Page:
The present invention also relates to a fish feed. In one embodiment, the feed has an agent that is sufficient to contribute to a significantly increased level of the PVCR modulator in serum of the anadromous fish. Such an agent can be used in the methods of the present invention described herein. One example of an agent that significantly increases the level of the PVCR modulator in the serum of fish is NaCl. Accordingly, in another embodiment, the feed contains between about 1%-10% of NaCl by weight, or between about 10,000 mg of NaCl/kg of feed and about 100,000 mg of NaCl/kg of feed (e.g., 12,000 mg/kg). The feed also includes an attractant, as described herein. These feeds can be referred to herein as “NaCl/attractant diets.” The odorant is present in the feed in an amount sufficient to alter the olfactory sensing of fish (e.g., trace amounts to about 100 mg/kg). In addition to the NaCl and odorant, a PVCR modulator, and in particular a PVCR agonist such as an amino acid, can optionally be added. In one embodiment, the feed has between about 1% and about 10% NaCl by weight, an odorant such as L-alanine, and an amino acid such as tryptophan in an amount between about 1 and about 10 gm/kg. In addition to the unique components of the present invention that comprise the feed, as described above, the feed can additionally comprise ingredients that are traditionally included in feed, e.g., for nutrition and/or palatability. For example, the feed can include fish components, such as flounder or squid meat, or fish oils. Such feeds can also be designed for specific life stages of fish including larval, juvenile and adult fish.

The feed can be made in a number of ways, so long as the proper concentration of NaCl is present. The feed can be made, for example, by reformulating the feed, or by allowing the feed to absorb a solution having the NaCl and optionally, adding an odorant and/or PVCR modulator. A top dressing can be added for palatability.

Another embodiment of the present invention includes feeding anadromous fish feed having between 1% and 10% NaCl by weight and an odorant when the fish are maintained in a freshwater environment having between about 2.0 and about 10.0 mM of calcium, and between about 0.5 mM and about 10.0 mM of magnesium.

In another embodiment, the fish, while in the freshwater having the PVCR modulator, are also exposed to a photoperiod. A photoperiod refers to exposing the fish to light (e.g., sunlight, incandescent light or fluorescent light). Preferably, the photoperiod is substantially continuous, or occurs long enough to increase growth, induce smotification and/or reduce mortality. The fish can be exposed to a continuous photoperiod while they are in freshwater and undergoing the steps of the present invention (e.g., in the PVCR modulator environment and being fed the NaCl/attractant diet), as well as after being exposed to this environment and then transferred to seawater. The photoperiod can occur for at least about 12 hours within a 24 hour interval, or for longer periods such as about 14, 16, 18, 20, 22 or preferably, about 24 hours. The number of days the fish is exposed to a photoperiod can range from about 1 day to several months (e.g., 1, 3, 7, 14, 21, 30, 45, 90 and 120 days). Preferably, the photoperiod while the fish are being maintained in the PVCR modulator environment and being fed the NaCl/attractant diet, is preferably between about 4 days and about 50 days. After being transferred to seawater, the photoperiod exposure is preferably between about 7 days and about 45 days. Methods for exposing fish to a photoperiod are known in the art, and are described for example, in Willoughby, S., Manual of Salmonid Farming, Blackwell Scientific, Oxford, UK, at 106, and 152-154 (1999).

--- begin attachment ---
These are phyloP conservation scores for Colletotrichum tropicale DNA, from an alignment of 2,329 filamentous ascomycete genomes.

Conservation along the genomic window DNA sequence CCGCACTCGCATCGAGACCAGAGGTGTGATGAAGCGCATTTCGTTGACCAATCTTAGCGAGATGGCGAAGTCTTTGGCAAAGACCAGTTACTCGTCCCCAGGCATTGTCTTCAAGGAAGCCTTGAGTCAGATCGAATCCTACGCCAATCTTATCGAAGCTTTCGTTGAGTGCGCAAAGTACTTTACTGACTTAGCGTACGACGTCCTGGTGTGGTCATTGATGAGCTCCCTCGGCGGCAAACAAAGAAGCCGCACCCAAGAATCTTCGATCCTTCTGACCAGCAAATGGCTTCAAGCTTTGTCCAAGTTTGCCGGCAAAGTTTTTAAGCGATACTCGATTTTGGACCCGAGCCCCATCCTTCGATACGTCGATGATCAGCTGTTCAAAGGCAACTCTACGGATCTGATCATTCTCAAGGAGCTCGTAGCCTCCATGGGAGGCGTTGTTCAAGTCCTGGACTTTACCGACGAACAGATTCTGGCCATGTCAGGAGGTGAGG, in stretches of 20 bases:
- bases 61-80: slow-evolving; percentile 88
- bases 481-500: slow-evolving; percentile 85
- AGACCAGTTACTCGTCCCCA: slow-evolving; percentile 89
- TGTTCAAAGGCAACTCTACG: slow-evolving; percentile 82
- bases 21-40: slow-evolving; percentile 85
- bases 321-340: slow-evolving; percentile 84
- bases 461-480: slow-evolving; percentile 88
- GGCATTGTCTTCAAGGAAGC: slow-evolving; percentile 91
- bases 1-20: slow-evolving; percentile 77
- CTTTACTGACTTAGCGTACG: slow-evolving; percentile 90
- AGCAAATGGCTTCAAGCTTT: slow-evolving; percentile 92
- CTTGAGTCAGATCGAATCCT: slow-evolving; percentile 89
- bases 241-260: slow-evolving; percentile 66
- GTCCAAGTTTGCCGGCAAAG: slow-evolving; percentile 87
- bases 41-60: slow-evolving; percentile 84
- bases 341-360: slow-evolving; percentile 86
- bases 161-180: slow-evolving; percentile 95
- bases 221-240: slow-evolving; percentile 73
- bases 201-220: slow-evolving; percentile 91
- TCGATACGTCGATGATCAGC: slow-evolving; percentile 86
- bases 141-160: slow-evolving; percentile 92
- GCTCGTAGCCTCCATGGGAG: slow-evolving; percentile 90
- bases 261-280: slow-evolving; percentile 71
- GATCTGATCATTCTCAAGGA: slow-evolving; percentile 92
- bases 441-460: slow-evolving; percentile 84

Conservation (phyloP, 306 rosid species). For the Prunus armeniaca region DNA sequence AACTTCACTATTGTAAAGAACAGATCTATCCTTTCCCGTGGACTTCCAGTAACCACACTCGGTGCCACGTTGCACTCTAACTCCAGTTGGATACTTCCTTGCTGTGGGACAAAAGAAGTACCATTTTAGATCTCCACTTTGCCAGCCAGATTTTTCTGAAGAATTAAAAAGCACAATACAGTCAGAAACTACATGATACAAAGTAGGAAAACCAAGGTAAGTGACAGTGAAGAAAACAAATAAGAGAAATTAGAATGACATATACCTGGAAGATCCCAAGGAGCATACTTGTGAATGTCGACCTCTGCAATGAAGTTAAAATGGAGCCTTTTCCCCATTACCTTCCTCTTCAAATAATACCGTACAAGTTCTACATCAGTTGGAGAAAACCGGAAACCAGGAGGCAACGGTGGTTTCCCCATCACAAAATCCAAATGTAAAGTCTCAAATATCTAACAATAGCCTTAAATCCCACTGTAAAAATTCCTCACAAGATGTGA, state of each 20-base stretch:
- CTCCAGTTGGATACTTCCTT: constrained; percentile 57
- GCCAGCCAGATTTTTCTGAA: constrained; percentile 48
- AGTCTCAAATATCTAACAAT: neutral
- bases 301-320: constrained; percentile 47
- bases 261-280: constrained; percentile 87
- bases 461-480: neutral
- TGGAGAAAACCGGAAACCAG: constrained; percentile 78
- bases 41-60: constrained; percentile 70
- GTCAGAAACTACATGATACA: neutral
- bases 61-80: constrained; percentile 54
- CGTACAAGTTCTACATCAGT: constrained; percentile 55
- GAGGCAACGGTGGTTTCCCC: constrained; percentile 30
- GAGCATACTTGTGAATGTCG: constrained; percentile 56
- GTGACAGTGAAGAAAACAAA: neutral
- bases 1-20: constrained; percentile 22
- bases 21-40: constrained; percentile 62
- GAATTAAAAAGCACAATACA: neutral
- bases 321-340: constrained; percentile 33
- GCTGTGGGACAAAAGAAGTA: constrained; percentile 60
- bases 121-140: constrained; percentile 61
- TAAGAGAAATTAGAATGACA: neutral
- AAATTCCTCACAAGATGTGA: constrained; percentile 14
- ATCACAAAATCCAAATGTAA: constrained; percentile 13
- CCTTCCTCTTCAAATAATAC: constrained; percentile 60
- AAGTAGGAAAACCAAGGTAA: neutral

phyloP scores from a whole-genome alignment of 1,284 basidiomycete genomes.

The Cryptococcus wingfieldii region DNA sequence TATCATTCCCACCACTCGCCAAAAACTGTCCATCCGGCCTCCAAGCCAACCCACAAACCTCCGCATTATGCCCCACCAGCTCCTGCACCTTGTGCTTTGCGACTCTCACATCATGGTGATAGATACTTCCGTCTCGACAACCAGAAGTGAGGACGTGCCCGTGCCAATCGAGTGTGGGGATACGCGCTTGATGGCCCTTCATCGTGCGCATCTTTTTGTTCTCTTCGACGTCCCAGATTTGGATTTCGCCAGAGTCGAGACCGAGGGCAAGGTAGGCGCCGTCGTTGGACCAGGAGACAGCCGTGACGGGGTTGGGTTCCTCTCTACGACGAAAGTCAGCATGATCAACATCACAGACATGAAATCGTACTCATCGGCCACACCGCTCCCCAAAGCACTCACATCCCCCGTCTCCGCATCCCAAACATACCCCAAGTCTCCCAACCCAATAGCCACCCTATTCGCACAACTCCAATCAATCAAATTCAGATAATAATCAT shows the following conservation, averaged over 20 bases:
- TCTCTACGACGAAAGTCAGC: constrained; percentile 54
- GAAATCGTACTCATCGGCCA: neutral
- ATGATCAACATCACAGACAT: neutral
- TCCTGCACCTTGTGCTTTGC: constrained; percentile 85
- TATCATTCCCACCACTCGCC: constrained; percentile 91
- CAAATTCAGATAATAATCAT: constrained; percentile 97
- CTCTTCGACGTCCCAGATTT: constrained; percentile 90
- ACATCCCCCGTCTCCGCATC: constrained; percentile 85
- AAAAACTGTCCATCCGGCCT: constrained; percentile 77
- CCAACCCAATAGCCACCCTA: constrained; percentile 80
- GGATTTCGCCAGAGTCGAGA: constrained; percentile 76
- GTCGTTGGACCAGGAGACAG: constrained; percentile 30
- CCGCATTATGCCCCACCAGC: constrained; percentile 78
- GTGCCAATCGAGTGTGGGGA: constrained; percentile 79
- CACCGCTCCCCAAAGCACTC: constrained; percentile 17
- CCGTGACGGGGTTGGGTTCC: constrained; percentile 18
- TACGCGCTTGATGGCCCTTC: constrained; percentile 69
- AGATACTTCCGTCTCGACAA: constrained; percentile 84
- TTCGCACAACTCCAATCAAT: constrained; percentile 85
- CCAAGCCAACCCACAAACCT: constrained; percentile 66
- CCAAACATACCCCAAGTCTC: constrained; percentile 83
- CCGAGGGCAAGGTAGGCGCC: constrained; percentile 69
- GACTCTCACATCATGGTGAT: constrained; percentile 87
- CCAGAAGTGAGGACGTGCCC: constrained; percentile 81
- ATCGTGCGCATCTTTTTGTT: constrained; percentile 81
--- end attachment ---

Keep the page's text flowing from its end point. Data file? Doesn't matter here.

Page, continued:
The fish can also be exposed to a photoperiod after transfer to seawater. The benefits of exposure to a photoperiod include a dramatic decrease in the mortality of fish after transfer to seawater. Thus, in one embodiment, maintaining fish in a continuous photoperiod increases their survival during their adaptation to seawater.

The term, “seawater,” means water that comes from the sea, or water which has been formulated to simulate the chemical and mineral composition of water from the sea. The major elemental composition of the prepared seawater preferably falls substantially within the range of the major elemental composition of the natural seawater (e.g., having the following ionic composition: greater than 30 mM of magnesium, greater than about 6 mM of calcium, and greater than about 300 mM NaCl). Methods of preparing artificial seawater are known in the art and are described in, for instance, U.S. Pat. No. 5,351,651.